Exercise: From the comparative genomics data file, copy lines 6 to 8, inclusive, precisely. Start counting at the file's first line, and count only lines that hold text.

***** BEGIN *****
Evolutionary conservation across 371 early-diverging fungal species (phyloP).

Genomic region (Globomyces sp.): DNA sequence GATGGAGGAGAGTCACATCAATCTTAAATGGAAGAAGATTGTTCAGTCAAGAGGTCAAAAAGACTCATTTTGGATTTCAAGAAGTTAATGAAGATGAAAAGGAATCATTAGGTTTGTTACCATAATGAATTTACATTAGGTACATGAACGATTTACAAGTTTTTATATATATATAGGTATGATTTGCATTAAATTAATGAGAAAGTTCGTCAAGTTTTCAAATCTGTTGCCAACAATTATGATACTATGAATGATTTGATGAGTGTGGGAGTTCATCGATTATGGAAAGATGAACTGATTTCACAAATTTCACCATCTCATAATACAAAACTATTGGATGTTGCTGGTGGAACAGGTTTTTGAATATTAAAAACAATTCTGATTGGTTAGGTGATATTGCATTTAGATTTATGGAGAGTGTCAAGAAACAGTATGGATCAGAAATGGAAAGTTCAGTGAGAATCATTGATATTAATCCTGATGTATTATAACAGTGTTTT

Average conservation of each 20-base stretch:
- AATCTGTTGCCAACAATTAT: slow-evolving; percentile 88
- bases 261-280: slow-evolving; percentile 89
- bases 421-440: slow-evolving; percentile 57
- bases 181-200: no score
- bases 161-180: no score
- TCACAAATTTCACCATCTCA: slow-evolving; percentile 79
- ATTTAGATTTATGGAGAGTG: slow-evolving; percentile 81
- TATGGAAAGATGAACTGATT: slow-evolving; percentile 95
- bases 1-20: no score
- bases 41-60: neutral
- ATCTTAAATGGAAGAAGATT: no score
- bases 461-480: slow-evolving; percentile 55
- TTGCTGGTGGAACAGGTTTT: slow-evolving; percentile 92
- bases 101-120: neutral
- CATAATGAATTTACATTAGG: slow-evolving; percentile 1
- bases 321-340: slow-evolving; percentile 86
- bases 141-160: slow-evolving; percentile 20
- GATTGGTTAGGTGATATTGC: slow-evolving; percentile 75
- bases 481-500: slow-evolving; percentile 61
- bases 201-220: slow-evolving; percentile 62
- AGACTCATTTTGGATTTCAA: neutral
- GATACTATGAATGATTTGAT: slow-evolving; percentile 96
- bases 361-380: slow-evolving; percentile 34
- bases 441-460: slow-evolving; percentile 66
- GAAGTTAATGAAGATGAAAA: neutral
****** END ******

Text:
- bases 421-440: slow-evolving; percentile 57
- bases 181-200: no score
- bases 161-180: no score